The pieces of the problem change both with time and after they are joined together.  Design teams that assume they are static have trouble developing information which clearly communicates with the intended audience.

Readings

dynamic information

Simplicity Is Not the Answer

Voice

 

The designer is not the user

Comments

Just keep repeating: "I am not the user."

You must understand the audience needs and goals before a design has a chance of being successful. The problem is that many designers create something that fits their needs and makes sense to them, but which does not fit the user's needs and doesn't make sense to them.

Many poorly design software interfaces, web pages, and instruction manuals were written in a way that fit the writer's/designer's needs. They are perfect for that person. Unfortunately, they are less than perfect for the people who actually have to use them.

Just keep repeating: "I am not the user."

Readings

Your Ego is a Bad Designer

Bridging the Designer-User Gap

Voice

Three views of information

Comments

Every technical and professional writing situation has three parts: system, designer, user. (System may not be physical, but what you are writing about makes up the system.)

Most of the time, most users of functional information are using that information to reach a personal goal—to answer a question or to complete a task.

The users, not the information designer, decide how much time and effort to spend trying to find and understand the information they need.

However, the designer’s perspective sometimes focuses on the designer’s tastes and ignores the needs and preferences of the user. Nielsen (1999) recognized the insufficiency of the designer’s perspective and stressed the need to focus on usability in Web page design. The usability principle calls for the designer to prioritize the user’s need over the designer’s intuition and world view. The need to bridge the gap between the designer’s perspective and the user’s perspective has been extensively addressed in the computer software system design literature (for example, Bullen and Bennett 1990; Mandviwalla and Olfman 1994; Moran and Anderson 1990). The designer’s alignment with the user is especially important when it comes to designing a product for multiple users (Danner and others 2000). There are simply more varied social, motivational, and political factors to consider when it comes to designing a technology to be used by a group rather than by an individual (Grudin 1994). (Organizational Size, Multiple Audiences.pdf)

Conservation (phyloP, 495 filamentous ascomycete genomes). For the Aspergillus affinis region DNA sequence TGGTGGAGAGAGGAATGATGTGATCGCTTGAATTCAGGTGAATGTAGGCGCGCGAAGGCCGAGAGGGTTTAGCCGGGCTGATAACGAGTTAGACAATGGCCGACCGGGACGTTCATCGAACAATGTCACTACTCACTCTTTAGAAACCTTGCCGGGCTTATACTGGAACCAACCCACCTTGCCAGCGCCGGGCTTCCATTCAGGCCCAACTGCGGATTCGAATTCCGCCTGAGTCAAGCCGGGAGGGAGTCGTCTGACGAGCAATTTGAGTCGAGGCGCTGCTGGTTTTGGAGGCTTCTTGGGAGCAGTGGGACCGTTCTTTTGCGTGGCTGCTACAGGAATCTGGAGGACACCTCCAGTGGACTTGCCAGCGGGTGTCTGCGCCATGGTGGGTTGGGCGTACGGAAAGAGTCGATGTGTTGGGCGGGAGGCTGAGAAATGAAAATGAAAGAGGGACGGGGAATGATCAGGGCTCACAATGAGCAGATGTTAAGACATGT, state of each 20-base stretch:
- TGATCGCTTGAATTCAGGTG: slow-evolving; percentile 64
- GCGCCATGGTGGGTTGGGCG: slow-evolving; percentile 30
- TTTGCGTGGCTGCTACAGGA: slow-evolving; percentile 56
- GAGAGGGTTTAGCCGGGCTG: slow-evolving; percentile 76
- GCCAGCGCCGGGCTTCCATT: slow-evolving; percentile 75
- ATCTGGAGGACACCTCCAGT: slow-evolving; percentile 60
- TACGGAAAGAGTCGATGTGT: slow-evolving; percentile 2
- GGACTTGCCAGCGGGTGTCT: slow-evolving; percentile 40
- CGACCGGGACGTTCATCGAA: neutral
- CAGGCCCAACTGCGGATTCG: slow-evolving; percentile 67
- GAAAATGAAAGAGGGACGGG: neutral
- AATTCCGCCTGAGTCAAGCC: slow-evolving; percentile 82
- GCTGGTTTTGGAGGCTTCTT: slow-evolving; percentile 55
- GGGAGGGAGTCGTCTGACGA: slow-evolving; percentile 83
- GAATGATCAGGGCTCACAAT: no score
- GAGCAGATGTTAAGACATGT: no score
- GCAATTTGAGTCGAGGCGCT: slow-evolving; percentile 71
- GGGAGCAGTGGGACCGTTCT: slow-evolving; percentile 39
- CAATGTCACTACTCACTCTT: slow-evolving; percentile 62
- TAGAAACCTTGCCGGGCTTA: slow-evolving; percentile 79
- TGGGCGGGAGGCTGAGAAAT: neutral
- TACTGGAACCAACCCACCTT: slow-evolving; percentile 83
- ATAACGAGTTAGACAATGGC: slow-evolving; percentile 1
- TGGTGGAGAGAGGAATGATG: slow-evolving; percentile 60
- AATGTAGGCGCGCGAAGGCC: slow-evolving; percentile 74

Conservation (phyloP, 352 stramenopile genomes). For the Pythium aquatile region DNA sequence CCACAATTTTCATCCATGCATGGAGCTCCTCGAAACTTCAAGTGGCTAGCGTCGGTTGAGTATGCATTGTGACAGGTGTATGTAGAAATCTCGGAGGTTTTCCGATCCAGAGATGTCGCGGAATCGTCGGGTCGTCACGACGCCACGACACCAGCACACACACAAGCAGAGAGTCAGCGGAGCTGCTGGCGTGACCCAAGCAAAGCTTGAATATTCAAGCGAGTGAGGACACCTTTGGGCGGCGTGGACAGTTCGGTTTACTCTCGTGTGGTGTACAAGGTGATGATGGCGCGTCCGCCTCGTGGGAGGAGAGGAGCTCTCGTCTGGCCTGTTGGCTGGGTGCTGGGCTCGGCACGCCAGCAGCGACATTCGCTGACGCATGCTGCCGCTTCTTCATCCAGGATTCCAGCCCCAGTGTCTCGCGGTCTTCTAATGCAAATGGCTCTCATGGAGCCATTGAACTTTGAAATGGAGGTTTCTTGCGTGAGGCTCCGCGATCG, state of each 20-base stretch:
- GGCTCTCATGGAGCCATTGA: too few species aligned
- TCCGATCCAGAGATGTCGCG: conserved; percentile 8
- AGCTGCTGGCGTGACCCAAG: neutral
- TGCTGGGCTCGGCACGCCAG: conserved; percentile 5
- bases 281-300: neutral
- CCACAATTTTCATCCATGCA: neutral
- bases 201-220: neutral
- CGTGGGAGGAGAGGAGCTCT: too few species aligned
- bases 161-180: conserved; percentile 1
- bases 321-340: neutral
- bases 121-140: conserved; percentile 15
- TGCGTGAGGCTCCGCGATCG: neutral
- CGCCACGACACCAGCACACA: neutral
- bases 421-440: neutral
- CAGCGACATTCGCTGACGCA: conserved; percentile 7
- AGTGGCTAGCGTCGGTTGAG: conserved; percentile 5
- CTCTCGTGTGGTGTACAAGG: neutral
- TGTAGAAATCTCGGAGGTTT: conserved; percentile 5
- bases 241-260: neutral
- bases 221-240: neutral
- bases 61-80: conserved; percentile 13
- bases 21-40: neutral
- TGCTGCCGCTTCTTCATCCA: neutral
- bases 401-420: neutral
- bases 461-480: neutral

The designer's model, the system image, and the user's model. For people to use a product successfully, they must have the same mental model (the user's model) as that of the designer (the designer's model). But the designer only talks to the user via the product itself, so the entire communication must take place through the "system image": the information conveyed by the physical product itself. (Originally published in Norman & Draper's User Centered System Design (1986), and reused frequently thereafter: The Design of Everyday Things (1988, 2003) and Emotional Design (2004). Design as Communication

Readings

Voice

Conceptual models

Clients, Users, Designers

Comments

Design projects have three different parties involved.

Clients: they pay for it. Their agenda is often different from the users and, although they may think they know what the user wants/needs, their view of the user may be way off. As a designer, you need to verify it.

Users: they use the final product

Designers: this is every one involved in producing the product. It could mean writers, programmers, engineers, etc.

Readings

Kimball & Hawkins p. 10-13

Voice

The 6 pillars of Steve Jobs' design philosophy

Comments

Apple is noted for having good designs. This article provides some insight into how Jobs thought about design. He always thought in terms of the big picture, but also realized that it was the details and appearance that drove how people responded.

Readings

Jobs' design philosophy

Voice

 

 

Specific design techniques

Cognitive dissonance

Comments

Readings

Cognitive dissonance

Voice

80/20 rule

Comments

Readings

80/20 rule

Voice

Highlighting

Comments

Readings

Highlighting

Voice

Constancy

Comments

You, as the designer, know that the elements are changing and when/how they will change. However, don't assume that will be apparent to the reader.

Once more we return to the designer is not the user.

Readings

Constancy

Voice